FIGS. 7 & 8 depict examples of cooled electronic modules which comprise multichip modules. In FIG. 7, the cooled electronic module 700 includes a substrate 710 supporting multiple electronic devices 720, which in one example may comprise bare integrated circuit chips. Devices 720 are shown electrically interconnected via solder ball connections 725 to metallization on or embedded within the substrate 710 supporting the electronic devices. Appropriate sealing structures 730 facilitate sealing the electronic devices 720 from the liquid coolant. A thermally conductive base 740 is shown coupled to each electronic device. Each base 740 is assumed to comprise a thermally conductive base material which has a coefficient of thermal expansion within a defined range of the coefficient of thermal expansion of the respective electronic device to be cooled. As one example, the electronic device may comprise silicon, and the defined range may be ±1.5×10−6 1/K from the coefficient of thermal expansion of silicon. As noted above, the thermally conductive base may comprise various materials, including, silicon carbide, aluminum nitride, diamond, a copper-molybdenum-copper composite, silicon, etc. A plurality of pin fins 750 extend from a substantially planar surface of the thermally conductive base 740. In one example, these pin fins may comprise discrete, looped pin fins such as those described above in connection with FIGS. 3A-4C. An inlet plenum 760 rests on, and may be soldered or brazed to, the plurality of pin fins 750. Inlet plenum 760 includes a coolant inlet 762 and one or more orifices 764 disposed over respective cooling apparatuses 740, 750 coupled to the electronic devices 720. Housing 770 is again sealed to the sealing structure 730 and defines an inner liquid coolant flow path through which liquid coolant flows from orifices 764 to one or more exits 772 in the housing 770.

FIG. 8 depicts another alternate embodiment of a cooled electronic module 800, which is again a multichip module, wherein pin fins 850 are directly wire-bonded to the electronic devices 820, such as integrated circuit chips. The electronic devices 820 are electrically connected 825 to a supporting substrate 810, and a sealing structure 830 facilitates isolation of the active circuitry of the electronic devices. An appropriate liquid impermeable passivation layer (not shown) could reside atop the electronic devices depending upon the liquid coolant employed. The plurality of pin fins 850 comprise (in one example) discrete, looped pin fins fabricated of copper. These pin fins are diffusion weld-bonded to the exposed surfaces of the electronic devices 820. Housing 870 is a manifold structure which defines a liquid coolant flow path from an inlet 862 in an inlet plenum 860 through inlet orifices 864 to one or more coolant outlets 872.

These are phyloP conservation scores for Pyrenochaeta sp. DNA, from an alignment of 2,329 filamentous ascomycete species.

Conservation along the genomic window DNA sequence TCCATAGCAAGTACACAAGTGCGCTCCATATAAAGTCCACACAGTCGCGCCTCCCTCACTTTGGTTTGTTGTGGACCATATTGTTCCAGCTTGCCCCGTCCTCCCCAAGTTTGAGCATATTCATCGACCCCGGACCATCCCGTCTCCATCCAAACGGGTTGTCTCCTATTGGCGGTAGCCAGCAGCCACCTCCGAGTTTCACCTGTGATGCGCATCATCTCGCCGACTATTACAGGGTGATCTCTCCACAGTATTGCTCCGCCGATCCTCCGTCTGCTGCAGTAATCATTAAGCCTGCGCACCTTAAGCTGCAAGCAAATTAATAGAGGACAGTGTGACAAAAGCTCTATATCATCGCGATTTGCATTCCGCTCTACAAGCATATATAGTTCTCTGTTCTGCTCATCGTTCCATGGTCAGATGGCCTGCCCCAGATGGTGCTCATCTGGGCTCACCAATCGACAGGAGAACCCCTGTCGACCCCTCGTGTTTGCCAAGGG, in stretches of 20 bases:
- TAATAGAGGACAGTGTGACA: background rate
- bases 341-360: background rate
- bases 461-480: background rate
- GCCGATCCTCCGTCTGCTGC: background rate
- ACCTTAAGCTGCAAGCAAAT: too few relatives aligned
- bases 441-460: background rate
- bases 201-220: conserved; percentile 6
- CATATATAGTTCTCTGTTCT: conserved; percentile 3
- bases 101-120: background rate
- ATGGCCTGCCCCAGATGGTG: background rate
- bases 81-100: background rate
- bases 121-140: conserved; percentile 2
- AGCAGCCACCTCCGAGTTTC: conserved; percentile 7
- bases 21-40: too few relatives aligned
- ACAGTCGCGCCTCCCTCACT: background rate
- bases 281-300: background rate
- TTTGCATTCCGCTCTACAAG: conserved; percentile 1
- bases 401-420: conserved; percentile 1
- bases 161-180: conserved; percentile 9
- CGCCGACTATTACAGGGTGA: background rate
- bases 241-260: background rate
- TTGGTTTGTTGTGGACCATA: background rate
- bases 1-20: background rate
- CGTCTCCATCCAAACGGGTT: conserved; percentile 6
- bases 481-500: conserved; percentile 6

By way of further example, analysis was performed to characterize cooling for a silicon chip of 0.75 mm thickness and 1 cm2 footprint area, with a micro-pin cooling apparatus as presented herein. The geometry modeled represented looped pin arrays with 2500 pins per square centimeter, each 1 mm tall, and 50 or 75 micrometers in diameter, and arranged orthogonally in two dimensions with a pitch of 100 micrometers and 200 micrometers, respectively. In a flow distribution similar to that illustrated in FIGS. 6-8, coolant entered from a center of the finned cooling structure and exited from the periphery. Water was utilized as the coolant, at a volumetric flow rate of 0.25 gallons per minute for the entire 1 cm2 chip. The pin fins were made of copper and the cooling apparatus was assumed to comprise a heat sink base of 125 micron silicon carbide that was soldered to a silicon chip. Results illustrate excellent thermal performance of 310-370 W/cm2 with a chip to ambient temperature difference of 60° C., and relatively low pressure drops of between 1.2-1.5 psi for the two pin diameters of 50 and 75 micrometers, respectively.

Although preferred embodiments have been depicted and described in detail herein, it will be apparent to those skilled in the relevant art that various modifications, additions, substitutions and the like can be made without departing from the spirit of the invention and these are therefore considered to be within the scope of the invention as defined in the following claims. For example the cooling apparatus disclosed herein could be employed within a cooled electronic module wherein a liquid coolant cross-flow across the cooling apparatus is established rather than a center to peripheral flow, and wherein the coolant employed could change phase under typical operating conditions.

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Classifications
U.S. Classification361/699, 361/704, 257/714, 174/16.3, 257/E23.105, 361/703, 165/80.4, 257/E23.098, 165/80.3, 257/E23.09
International ClassificationH05K7/20
Cooperative ClassificationH01L2224/78301, H01L23/433, F28F3/022, H01L2924/19107, H01L23/3677, H01L23/473, H01L2924/10253
European ClassificationF28F3/02B, H01L23/473, H01L23/433, H01L23/367W
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Free format text: ASSIGNMENT OF ASSIGNORS INTEREST;ASSIGNORS:CAMPBELL, LEVI A.;CHU, RICHARD C.;ELLSWORTH, JR., MICHAEL J.;AND OTHERS;REEL/FRAME:015523/0944;SIGNING DATES FROM 20041208 TO 20041209